But NJ does have many nice towns, where the taxes keep the roads together, schools in the top quartile in the country,  local police and other emergency services employed keeping crime at bay, and maintaining many of the really nice older towns where people want to live in a community of their peers, regardless of socioeconomic strata.

All in all, having traveled around for all of my adult life, and seen what other regions are like, NJ has a ton to offer for what it costs people to live here.  I wish taxes were much lower, but on balance, NJ is still a great place to live and raise a family


Disclaimers: Just for the record, I think New Jersey definitely deserves derision it receives on a lot of counts (so I am biased). It's tax structure and poorly run legislature should be chief among them. While I am admitted to practice law in New York, I no expert on New Jersey tax law. Please seek an attorney admitted to practice in New Jersey if this is more than just a generalized query.

From my lay perspective:

It has the highest effective property taxes in the U.S. (2.13% according to This article by Forbes) but those taxes are lower than property taxes in other countries (see any countries in which Vikings lived in before the 13th century). The reason you probably asked this is because you aren't seeing a break elsewhere.

Jersey, which has had centuries of graft, corruption and being the forgotten land between NYC and Philadelphia, draws most of its residents in commuter areas to those cities. Because it doesn't derive the extra city tax revenues from either, it has combated this with:

a) highest effective residential property taxes in the country (see above),

b) 5th highest state income taxes (As of 2016, but from my personal recollection, they haven't moved from 5th in a while) and

c) are tied for the 2nd highest state sales tax (again- as of 2016, though apparently Salem county is exempt from the 7%). note, NJ does apparently squeeze out of the top 5 on combined sales tax because other states allow sales tax to be conducted at the local level.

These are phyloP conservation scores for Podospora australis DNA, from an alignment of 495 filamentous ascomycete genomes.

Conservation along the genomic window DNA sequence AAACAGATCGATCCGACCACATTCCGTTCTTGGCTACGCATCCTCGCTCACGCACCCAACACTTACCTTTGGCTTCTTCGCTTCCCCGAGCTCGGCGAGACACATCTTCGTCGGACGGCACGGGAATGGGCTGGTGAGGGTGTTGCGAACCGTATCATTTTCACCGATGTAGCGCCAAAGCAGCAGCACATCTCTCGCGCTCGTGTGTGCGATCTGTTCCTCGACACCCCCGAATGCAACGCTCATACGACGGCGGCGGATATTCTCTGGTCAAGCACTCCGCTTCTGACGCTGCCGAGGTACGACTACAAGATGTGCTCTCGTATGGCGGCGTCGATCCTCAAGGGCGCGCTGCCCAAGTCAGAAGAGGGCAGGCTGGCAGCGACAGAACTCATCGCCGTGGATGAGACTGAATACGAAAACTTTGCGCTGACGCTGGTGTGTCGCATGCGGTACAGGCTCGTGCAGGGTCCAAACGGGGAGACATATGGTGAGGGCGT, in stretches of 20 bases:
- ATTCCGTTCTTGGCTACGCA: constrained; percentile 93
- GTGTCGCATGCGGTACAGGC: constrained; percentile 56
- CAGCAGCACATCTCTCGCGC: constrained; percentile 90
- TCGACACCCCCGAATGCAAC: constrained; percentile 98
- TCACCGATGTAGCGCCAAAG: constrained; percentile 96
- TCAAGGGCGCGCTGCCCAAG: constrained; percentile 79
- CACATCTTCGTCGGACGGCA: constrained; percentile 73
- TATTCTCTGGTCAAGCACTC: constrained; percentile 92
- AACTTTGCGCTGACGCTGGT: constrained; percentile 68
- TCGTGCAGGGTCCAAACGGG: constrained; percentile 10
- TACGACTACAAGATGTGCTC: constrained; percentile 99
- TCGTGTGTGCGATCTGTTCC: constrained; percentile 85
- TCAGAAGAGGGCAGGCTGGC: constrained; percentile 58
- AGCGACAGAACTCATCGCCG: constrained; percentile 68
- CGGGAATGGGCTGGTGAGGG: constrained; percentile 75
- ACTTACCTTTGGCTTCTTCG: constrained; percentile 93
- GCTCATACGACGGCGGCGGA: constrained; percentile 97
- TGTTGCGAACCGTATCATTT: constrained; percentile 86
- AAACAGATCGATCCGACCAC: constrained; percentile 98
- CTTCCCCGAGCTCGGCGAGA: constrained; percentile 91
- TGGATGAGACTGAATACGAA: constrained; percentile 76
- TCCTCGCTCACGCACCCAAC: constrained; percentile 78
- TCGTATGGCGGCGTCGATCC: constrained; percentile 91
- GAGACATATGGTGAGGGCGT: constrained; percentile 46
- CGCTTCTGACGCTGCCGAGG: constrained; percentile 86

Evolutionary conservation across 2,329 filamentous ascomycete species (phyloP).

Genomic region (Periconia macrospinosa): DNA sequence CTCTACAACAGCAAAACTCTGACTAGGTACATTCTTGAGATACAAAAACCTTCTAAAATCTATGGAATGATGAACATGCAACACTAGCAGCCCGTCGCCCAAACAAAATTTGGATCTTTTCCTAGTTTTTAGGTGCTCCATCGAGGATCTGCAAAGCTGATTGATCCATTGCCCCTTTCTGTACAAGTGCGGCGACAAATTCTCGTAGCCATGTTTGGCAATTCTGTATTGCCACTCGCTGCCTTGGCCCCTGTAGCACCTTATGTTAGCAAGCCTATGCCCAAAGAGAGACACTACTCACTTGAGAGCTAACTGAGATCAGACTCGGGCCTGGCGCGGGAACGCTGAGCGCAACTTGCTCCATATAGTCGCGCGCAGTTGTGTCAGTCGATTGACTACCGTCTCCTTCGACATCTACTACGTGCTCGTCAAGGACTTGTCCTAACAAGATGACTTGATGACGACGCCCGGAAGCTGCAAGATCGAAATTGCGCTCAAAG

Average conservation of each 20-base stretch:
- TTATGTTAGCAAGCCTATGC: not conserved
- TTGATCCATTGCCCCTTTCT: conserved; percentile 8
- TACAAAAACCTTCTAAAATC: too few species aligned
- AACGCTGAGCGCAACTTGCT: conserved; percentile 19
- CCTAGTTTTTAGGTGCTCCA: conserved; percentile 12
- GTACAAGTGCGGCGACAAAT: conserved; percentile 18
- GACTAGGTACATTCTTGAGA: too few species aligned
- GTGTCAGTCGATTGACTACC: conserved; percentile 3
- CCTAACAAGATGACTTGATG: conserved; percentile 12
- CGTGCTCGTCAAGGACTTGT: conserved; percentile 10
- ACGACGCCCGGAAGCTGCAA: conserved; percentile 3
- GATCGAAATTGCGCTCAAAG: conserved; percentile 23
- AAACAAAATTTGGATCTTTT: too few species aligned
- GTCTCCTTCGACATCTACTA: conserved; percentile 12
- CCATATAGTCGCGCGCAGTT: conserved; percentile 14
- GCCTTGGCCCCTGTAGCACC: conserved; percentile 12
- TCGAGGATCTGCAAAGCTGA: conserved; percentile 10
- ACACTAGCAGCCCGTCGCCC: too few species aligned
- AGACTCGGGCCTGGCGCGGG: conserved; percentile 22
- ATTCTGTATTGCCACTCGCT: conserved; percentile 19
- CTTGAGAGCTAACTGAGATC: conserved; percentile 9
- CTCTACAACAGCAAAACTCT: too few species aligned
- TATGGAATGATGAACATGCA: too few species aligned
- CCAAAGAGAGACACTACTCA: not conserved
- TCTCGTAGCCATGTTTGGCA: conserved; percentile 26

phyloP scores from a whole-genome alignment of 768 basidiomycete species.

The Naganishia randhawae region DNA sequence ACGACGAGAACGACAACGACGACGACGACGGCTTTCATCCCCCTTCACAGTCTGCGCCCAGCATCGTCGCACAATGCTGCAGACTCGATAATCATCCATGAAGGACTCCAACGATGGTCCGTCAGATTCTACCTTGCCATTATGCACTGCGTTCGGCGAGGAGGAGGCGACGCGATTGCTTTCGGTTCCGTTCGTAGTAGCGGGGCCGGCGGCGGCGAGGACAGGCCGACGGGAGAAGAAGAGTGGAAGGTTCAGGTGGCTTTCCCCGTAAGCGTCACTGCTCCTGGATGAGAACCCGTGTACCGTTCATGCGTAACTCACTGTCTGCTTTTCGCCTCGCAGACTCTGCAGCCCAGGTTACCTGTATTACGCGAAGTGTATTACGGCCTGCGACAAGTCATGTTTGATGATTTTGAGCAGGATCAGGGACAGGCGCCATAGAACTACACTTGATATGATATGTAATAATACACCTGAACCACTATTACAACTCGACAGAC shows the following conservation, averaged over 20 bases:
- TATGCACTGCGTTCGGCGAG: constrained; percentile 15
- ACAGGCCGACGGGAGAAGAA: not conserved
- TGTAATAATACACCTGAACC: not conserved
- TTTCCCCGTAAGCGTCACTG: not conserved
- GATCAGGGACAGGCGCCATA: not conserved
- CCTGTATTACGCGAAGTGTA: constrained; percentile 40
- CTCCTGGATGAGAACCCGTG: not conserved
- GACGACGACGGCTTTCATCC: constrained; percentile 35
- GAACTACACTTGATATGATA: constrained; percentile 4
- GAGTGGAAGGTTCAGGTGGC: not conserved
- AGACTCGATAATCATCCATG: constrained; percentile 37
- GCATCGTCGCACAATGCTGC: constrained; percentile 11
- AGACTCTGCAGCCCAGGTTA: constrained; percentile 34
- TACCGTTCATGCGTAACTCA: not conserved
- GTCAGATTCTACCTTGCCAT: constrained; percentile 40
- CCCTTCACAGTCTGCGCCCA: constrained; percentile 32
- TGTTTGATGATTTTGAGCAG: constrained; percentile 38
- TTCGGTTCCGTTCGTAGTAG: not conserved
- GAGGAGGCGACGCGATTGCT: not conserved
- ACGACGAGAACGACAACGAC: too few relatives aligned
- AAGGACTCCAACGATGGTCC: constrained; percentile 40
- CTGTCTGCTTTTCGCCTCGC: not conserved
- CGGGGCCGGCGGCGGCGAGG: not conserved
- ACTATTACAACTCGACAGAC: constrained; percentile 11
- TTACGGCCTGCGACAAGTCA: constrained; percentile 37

I am not an accountant or an attorney specializing in individual tax laws (if you need one, go find an attorney near you that specializes in tax), but as someone who has grown up in PA, lived in Florida (high property taxes, but 0% state income tax, and lottery revenues go to keeping State Education costs down, unlike NJ, NY and PA) and now lives in New York: Jersey, with it's decades history of crime issues in Camden and Newark that have just recently ‘subsided'... does not give us any incentive to choose the state over suburbs in PA/Delaware (Philly) or Long Island/Westchester/CT).

d) It's not like home prices are THAT much cheaper than their comps (note- NY is skewed because of everything north and west of Duchess county). I'm sure there are some redeeming qualities about New Jersey, but they aren't evident in the tax code. The crime rates aren't lower, and it's not like there is magically better winters than it's neighboring states. Given how much they take from you all, I'm not sure you are getting what you pay for relative to residents of other states.


  1. Unions. Not to sound political but many unions have negotiated ridiculously favorable deals with state and city governments. It is nearly impossible to fire public workers and efforts to consolidate workflow has failed. For example, police chiefs in most NJ municipalities make over $200k an year excluding benefits such as platinum health plans, lifetime salary guarantees etc... And these benefits can't be renegotiated because they were signed decades ago and courts have constantly held their provisions.
  2. Administrative overlap. There are state and local governments which have overlapping functions. This creates layers of expensive bureaucracy that sit around and do nothing. Towns refuse to merge together and share resources. Why would a mayor of a town purposefully want to lose his job?
  3. No big "cash cow". California has tech companies and New York has financial companies but New Jersey doesn't have a single isolated sector that generates a lot of revenue for the state. Most businesses are small to medium enterprises that don't generate billions in revenue. In addition a lot people who live in New Jersey commute to NY to work. As a result, NJ doesn't receive income tax on their work and this leads the state to spend less on infrastructure and the cost is directed towards city residents in the form of property taxes.